Eric Joshua Davis and Al Saks.
Photo courtesy Theatre Gemini
Stuart Fail puts plenty on the table in Consider the Lillies, including the artistic process, codependent relationships, and the debilitating effects of mental illness. By the end, the good of the play gets muddled amid all of this in Theatre Gemini's production, now running at the Minneapolis Theatre Garage.
The work centers on two men: painter Paul Harold (Al Saks) and his agent David Phillips (Eric Joshua Davis). Paul has fallen on hard creative and financial times, living in Paris and dreaming of New York. David has left his New York home behind to be as much Paul's caretaker as his agent, visiting his big client every day to try to keep him on track.
Paul puts the temper in temperamental artist, flying off the handle at any provocation, drinking heavily, and flying between intense lows and temporary highs on a moment's notice.
Paul's mental illness is clear from the play's early stages, but as the story progresses, and especially after the action moves from Paris to New York City, David has his own struggles as well. And he doesn't have someone behind him for support.
Fail's writing is at its best during his realistic exploration of David's depression. While the extroverted artist carries every emotion on his sleeve, the agent keeps it mainly inside while his life collapses around him. The two actors also do solid work from beginning to end, crafting characters that are often intriguing, no matter where the plot takes them.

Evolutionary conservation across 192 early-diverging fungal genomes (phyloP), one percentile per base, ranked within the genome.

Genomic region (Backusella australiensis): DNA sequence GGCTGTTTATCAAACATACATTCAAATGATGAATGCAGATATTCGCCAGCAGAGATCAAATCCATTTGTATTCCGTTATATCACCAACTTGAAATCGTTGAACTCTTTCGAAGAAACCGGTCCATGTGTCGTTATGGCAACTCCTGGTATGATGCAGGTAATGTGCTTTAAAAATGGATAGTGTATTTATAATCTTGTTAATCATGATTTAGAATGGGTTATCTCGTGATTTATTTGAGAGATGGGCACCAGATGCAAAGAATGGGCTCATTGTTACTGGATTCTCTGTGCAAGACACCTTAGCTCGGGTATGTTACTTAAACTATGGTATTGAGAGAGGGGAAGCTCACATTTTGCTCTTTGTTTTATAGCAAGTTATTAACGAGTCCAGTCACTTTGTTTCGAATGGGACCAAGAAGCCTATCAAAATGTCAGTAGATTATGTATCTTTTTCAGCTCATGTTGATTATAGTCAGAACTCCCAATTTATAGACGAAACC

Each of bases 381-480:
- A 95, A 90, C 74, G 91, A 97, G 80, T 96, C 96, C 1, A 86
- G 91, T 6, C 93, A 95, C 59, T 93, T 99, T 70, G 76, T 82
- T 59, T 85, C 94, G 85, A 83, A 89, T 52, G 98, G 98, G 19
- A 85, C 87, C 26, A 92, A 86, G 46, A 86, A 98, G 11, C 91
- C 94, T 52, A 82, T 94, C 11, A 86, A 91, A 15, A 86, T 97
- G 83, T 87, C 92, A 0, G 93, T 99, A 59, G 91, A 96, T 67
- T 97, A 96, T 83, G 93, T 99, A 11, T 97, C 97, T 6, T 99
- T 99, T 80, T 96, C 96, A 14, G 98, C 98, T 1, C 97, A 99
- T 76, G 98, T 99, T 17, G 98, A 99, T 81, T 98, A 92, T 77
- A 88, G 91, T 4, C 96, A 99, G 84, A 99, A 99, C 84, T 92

There is a lot of muddle here, however. Sometimes stray plot points come and go without a second thought (a burglary at a Paris gallery is mentioned and then quickly forgotten), while the form of Paul's artistic genius is often hard to fathom.
That's due, in part, to the lack of secondary characters. Most of the play goes by with just the two men onstage. Three additional characters get a scene, each near the end, which adds a little bit to the play's world but doesn't completely fill in the missing parts.
Multimedia artist Zack has potential, but Chris DeVaan's stiff and unengaged performance leaves his dialogue just sitting dead onstage, while offering Saks nothing with which to work. Jessica Grams and Nora O'Brien do better, but still don't have the same investment as the two leads, giving the whole show with an uneven feel, of potential not fulfilled.
IF YOU GO:
Consider the Lillies
Through September 1
Minneapolis Theatre Garage
711 W. Franklin Ave., Minneapolis
Visit online for tickets and more information.